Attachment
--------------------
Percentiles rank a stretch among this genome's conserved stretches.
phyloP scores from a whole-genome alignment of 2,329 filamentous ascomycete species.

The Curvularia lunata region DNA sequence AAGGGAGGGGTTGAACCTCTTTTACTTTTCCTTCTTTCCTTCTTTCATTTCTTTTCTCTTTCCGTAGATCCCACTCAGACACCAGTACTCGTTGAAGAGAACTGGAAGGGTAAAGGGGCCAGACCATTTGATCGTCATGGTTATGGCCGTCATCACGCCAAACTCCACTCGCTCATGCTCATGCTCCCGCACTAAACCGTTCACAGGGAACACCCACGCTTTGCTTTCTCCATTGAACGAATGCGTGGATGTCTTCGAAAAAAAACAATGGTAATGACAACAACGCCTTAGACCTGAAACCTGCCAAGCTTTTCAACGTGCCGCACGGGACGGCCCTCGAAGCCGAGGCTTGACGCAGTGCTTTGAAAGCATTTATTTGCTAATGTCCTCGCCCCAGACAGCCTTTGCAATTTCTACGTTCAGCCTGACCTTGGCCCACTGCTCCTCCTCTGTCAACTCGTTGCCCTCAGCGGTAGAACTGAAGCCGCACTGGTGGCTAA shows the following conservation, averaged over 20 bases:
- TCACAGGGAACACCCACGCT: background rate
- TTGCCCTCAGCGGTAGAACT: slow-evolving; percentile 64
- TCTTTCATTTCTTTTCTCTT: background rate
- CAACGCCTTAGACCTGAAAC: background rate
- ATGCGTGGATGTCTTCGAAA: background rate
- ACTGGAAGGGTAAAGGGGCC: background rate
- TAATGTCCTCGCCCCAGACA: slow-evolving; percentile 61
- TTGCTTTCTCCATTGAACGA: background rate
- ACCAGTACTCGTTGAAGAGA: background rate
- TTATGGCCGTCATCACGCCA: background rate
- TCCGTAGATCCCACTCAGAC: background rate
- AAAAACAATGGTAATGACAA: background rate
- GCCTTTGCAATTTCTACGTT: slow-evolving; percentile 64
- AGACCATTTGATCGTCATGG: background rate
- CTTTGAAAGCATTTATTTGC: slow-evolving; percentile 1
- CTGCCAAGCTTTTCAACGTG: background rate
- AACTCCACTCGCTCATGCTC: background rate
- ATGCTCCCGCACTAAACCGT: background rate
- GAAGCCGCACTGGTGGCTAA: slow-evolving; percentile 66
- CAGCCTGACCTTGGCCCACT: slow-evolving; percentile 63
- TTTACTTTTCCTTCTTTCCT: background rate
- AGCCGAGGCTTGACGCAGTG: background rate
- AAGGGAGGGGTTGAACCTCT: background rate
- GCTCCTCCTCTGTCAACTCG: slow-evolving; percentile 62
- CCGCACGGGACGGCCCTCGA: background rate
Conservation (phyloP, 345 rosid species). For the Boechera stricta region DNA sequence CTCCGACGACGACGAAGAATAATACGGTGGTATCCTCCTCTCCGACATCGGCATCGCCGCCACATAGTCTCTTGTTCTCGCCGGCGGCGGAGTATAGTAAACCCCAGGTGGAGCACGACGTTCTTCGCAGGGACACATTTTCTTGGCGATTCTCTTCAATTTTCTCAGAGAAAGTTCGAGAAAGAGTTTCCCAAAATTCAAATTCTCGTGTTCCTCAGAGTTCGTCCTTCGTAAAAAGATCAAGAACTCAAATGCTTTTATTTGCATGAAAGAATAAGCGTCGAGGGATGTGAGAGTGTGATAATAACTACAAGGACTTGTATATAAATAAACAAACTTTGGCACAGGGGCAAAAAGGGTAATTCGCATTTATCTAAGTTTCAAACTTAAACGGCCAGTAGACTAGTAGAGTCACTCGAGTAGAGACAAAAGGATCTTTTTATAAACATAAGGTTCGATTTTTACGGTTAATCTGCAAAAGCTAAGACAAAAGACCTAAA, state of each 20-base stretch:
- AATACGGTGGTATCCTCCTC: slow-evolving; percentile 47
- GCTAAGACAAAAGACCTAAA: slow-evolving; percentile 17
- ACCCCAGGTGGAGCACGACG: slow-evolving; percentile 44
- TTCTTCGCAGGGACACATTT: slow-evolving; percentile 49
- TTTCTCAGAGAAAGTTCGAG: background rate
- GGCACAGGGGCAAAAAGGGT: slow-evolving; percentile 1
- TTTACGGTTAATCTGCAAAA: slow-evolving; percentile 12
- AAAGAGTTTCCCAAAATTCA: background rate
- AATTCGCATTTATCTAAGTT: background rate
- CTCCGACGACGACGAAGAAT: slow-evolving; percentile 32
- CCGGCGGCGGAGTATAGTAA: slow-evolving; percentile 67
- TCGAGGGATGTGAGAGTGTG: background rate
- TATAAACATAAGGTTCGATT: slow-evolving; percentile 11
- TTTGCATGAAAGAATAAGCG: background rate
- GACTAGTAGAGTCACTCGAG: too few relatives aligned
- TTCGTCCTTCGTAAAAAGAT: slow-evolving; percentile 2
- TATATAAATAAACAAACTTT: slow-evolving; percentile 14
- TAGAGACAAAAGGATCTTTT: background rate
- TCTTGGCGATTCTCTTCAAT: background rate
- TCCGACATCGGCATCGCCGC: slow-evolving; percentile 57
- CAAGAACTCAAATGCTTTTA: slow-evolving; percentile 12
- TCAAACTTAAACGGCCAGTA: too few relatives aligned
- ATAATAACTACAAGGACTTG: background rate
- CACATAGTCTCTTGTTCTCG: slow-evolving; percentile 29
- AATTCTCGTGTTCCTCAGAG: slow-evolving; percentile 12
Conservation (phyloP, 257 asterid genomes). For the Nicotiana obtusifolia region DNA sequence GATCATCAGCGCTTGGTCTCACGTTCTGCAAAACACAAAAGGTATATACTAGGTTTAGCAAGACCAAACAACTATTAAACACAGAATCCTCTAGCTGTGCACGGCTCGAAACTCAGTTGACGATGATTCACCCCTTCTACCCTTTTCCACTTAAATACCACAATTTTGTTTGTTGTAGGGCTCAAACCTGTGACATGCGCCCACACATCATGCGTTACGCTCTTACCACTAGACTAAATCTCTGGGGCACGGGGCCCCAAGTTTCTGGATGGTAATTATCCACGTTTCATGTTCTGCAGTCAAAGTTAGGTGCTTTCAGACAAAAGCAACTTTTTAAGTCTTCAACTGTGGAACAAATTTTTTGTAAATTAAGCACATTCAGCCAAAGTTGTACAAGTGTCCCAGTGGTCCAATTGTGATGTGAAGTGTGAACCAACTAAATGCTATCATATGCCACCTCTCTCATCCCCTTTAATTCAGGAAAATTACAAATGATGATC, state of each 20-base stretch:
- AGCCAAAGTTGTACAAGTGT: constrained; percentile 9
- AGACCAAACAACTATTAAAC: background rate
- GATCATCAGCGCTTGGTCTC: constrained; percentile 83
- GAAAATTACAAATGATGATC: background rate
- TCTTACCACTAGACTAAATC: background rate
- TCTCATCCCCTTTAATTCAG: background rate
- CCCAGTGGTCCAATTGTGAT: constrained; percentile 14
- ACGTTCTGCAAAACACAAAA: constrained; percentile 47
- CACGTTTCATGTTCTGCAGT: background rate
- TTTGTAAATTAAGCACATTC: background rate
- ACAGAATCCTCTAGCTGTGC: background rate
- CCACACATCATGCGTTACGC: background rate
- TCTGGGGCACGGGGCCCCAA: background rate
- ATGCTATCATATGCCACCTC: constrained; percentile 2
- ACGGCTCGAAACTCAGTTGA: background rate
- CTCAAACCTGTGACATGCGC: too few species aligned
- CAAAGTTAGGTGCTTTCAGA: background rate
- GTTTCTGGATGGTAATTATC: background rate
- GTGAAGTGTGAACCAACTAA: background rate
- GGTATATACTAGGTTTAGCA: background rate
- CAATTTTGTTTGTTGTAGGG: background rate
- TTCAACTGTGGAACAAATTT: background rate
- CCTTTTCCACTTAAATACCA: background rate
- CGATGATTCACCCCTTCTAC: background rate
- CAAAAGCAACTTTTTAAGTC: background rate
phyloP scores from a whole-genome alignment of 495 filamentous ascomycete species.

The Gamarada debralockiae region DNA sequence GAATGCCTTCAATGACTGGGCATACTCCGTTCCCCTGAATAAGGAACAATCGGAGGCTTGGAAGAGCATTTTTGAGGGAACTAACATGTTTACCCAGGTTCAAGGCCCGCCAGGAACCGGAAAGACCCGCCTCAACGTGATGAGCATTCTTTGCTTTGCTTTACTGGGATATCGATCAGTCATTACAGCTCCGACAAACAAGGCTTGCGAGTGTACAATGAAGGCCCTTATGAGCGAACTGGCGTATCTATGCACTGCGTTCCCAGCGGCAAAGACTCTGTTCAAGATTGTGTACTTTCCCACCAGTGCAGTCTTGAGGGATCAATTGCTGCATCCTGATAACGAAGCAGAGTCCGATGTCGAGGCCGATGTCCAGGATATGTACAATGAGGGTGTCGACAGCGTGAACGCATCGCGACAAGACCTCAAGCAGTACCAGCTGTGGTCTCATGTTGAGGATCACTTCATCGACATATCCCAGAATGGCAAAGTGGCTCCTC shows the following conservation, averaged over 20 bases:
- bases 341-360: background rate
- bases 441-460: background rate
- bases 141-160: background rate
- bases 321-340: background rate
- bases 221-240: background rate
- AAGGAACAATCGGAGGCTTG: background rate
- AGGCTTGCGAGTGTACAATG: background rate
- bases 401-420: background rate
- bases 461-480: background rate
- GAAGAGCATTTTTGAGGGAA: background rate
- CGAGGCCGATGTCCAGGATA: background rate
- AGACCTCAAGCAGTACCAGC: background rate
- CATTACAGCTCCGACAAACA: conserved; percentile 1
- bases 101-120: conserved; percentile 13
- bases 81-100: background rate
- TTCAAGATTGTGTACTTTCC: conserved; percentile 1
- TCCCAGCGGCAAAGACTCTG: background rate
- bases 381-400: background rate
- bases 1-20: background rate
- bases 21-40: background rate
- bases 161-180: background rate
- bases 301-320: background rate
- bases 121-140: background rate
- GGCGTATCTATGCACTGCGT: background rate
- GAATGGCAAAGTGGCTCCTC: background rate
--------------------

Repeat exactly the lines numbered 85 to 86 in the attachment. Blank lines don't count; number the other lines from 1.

- bases 141-160: background rate
- bases 321-340: background rate